Texas Sheet Cake

Okay, so do you remember how months ago, I asked if I should post the Fauxtisserie Chicken or Texas Sheet Cake? Heck, most of you probably weren’t even around back then! Anyway, today’s your day; I’ve had this baby sitting on my computer for months now. Now…I have a little secret for y’all. I’m doing the South Beach Diet. Don’t worry, I have no intention of posting anything less than extraordinarily delicious–in fact, I may go in the opposite direction. I find that when I’m dieting, I think a lot about food; the last time I dieted hard-core was when I started this whole obsession with cooking, so have no fear. And sweets are the forbidden fruit, so you may be seeing a lot of those in the very near future!

In my home growing up, Texas Sheet Cake was the “Oh, crap, I have a baby shower/birthday party/church function to attend and I’m supposed to bring a dessert” default. Which is ironic because none of us are from Texas. But it’s a good thing the cake is so dang good–it definitely compensates for the fact that someone’s special day was forgotten. There are other chocolate sheet cake recipes out there, but the one absolutely ESSENTIAL addition to this recipe is the cinnamon–don’t even think about leaving it out. Chocolate and cinnamon, you ask? Just do it. You won’t be sorry. Well, your hips might be–and when I say “your” hips, I mean it–I just had a snack of celery sticks and lowfat cheese. It was not Texas Sheet Cake no matter HOW hard I closed my eyes.
Texas Sheet Cake
½ c. real butter
½ c. shortening
2 1-oz. squares unsweetened baking chocolate
½ c. buttermilk
2 eggs, beaten
2 c. sugar
1 c. water
2 c. flour
1 tsp. baking soda
1 tsp. cinnamon
1 tsp. vanilla

FROSTING:
6 Tbsp. milk
1 tsp. vanilla
½ c. butter
2 1-oz. squares baking chocolate
1 lb. powdered sugar
½ c. chopped pecans or walnuts (optional)

1. Preheat oven to 350 degrees. Grease a 11 x 17 jelly roll pan (you can also use a 9×13 pan, but you may die of sugar shock–there’s something to be said for spreading the love in this recipe).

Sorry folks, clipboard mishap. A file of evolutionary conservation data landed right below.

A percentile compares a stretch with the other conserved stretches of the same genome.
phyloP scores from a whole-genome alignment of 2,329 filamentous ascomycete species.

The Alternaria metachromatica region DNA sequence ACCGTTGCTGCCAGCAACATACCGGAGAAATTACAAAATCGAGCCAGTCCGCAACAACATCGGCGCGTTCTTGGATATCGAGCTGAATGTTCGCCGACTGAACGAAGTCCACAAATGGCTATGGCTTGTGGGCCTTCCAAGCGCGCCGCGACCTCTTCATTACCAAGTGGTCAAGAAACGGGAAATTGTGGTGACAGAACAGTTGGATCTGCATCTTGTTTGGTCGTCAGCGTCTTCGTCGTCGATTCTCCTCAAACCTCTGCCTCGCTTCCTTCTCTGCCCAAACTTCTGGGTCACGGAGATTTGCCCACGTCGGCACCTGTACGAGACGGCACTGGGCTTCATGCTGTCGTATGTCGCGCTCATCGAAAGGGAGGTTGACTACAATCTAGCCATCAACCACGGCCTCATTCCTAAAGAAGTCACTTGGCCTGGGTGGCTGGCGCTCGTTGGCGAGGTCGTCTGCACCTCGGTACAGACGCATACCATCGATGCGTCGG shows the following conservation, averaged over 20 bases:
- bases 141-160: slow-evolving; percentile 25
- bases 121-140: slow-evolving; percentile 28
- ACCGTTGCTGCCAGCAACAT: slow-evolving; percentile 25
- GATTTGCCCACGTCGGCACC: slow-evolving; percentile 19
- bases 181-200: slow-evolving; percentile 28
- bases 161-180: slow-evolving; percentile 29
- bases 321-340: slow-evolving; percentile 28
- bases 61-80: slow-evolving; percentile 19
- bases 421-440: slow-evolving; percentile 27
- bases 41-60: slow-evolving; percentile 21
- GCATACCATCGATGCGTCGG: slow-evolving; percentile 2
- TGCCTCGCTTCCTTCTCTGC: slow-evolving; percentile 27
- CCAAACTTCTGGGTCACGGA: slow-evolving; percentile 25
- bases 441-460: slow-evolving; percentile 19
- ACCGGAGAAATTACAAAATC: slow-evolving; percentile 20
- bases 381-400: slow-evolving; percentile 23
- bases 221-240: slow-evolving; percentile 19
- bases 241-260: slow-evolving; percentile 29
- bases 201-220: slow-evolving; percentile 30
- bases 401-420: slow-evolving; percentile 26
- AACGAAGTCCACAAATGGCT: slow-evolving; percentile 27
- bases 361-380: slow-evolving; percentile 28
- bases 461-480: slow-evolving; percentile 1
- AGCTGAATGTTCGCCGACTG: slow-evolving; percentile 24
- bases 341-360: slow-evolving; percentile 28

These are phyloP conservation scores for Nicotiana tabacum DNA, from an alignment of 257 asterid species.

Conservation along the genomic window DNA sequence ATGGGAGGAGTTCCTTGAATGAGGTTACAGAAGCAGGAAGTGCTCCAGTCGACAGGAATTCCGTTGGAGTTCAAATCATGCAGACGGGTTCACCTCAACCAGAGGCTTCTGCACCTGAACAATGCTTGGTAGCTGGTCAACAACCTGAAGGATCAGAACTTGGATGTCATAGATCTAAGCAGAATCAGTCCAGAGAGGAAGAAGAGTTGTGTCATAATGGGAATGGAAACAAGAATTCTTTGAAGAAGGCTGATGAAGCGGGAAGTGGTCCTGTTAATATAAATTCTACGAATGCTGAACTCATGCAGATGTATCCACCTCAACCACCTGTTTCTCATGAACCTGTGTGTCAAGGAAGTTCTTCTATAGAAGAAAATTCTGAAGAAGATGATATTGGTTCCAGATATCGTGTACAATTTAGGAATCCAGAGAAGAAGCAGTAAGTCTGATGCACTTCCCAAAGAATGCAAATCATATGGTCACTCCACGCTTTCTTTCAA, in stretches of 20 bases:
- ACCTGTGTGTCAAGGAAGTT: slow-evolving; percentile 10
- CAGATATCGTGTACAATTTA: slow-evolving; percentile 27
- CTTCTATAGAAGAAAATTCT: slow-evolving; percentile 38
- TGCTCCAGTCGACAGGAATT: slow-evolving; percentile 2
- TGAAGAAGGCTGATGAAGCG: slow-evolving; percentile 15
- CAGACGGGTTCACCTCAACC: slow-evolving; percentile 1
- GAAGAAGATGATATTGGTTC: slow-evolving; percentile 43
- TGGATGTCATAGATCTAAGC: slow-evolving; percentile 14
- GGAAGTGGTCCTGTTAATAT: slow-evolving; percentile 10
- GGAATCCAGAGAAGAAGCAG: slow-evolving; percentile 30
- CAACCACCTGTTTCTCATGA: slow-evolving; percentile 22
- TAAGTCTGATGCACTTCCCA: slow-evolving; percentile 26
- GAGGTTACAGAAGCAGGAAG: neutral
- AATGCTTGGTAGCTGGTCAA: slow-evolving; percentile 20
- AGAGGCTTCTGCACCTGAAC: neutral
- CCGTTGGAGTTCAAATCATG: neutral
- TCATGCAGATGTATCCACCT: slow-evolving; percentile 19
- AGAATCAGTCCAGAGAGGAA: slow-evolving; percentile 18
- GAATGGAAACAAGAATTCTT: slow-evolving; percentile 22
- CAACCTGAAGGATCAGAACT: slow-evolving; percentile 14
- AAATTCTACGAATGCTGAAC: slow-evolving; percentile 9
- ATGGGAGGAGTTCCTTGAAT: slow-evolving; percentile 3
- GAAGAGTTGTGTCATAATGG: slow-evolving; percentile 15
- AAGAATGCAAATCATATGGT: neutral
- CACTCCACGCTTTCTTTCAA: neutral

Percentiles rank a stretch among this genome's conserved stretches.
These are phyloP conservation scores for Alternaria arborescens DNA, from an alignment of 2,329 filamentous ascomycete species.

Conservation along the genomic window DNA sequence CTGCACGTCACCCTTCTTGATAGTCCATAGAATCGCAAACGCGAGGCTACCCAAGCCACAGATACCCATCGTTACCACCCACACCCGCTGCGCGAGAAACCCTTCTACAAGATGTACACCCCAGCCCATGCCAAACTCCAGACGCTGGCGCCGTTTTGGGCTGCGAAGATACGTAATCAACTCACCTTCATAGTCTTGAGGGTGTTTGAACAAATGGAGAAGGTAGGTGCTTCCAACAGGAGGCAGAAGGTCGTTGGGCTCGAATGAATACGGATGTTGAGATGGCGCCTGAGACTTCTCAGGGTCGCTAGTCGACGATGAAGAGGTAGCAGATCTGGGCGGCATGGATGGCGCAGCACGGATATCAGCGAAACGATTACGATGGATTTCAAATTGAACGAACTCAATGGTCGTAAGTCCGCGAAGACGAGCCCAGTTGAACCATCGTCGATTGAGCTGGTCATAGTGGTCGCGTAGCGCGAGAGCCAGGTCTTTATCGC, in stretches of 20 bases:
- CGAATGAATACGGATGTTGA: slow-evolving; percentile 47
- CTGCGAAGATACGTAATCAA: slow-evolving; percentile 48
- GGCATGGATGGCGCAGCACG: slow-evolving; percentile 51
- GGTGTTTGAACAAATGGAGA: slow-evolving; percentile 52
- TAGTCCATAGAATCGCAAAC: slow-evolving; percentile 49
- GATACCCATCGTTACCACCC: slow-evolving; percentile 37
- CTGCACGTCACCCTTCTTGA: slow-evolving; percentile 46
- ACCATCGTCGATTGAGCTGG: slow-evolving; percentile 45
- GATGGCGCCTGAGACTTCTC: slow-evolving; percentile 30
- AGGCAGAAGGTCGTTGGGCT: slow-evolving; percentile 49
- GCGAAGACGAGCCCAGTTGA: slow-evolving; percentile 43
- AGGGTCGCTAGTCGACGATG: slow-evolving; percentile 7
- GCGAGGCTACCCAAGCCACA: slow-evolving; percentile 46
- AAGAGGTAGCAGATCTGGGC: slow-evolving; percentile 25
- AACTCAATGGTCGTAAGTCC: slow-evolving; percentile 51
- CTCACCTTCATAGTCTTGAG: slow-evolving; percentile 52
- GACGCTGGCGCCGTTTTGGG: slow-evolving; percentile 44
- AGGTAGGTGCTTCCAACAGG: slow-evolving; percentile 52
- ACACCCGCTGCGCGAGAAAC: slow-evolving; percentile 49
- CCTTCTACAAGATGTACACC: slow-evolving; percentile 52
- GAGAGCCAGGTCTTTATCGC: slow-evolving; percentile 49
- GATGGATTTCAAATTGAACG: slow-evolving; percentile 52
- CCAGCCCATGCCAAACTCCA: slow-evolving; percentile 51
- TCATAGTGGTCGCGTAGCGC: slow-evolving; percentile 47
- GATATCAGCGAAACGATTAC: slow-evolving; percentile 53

2. Combine ½ c. butter, ½ c. shortening, 2 oz. chocolate, and water in a small saucepan. Heat until chocolate is melted.
3. In a separate small bowl, combine flour and baking soda. Set aside.
4. In a large mixing bowl, combine sugar, buttermilk, eggs, cinnamon, and vanilla. Combine with chocolate mixture. Add flour mixture and mix very well. Pour into pan and bake 20-25 minutes or until a pick comes out clean. Five minutes before cake is done, make frosting.

FROSTING:

Combine milk, chocolate, and butter in a large (or medium-large) saucepan. Heat until bubbles form around the edge. Remove from heat and add powdered sugar and vanilla and beat until smooth. If desired, add 1 c. nuts (optional, preferably chopped walnuts or pecans). While icing is still warm, pour over cake.

 
 
 
 

33 comments

  1. Mmmm this looks WONDERFUL. I don’t think I have ever met a Texas sheet cake that I didn’t like- or any cake that I didn’t like, really!

    Good luck with the SB diet. The first time I tried it, I lost about 40 lbs the semester I was home, it was great! That happened because i followed it religiously. Now the best I can do is about 4 days on phase one before I eat a donut 🙁 If only I would just stick with the changes I made when I was on it!
    (BTW, I reccomend it to anyone that has the desire to really change their eating habits! And that doesn’t mean that you will never be able to try this awesome cake, either 🙂

  2. Texas sheet cake was my mom’s default dessert when I was growing up, too! I love it, and I’m diabetic, so I might just have to “make this for my family” and steal a bite or two.

  3. I’m really good at phase *1* of southbeach, but that’s about as long as I can take of life without unrefined carbs, lol. Good luck!

    The cake sounds great- I love Texas sheet cake!

  4. yum, that looks really good. I can’t resist a good chocolate cake. I usually just make mine from a box so this will be fun to try.

  5. We had a similar go to cake in my family! Our Texas cake was made with cocoa, but it was baked in a sheet pan, and the frosting was similar. It was always a crowd pleaser!

  6. When you said “Texas” sheet cake, I was envisioning, I don’t know, a yellow cake in the shape of Texas with a weird kind of frosting on top. I didn’t realize it meant chocolate, chocolate and more chocolate! Life would only be better right now if I had one sitting in front of me with a fork in my hand!

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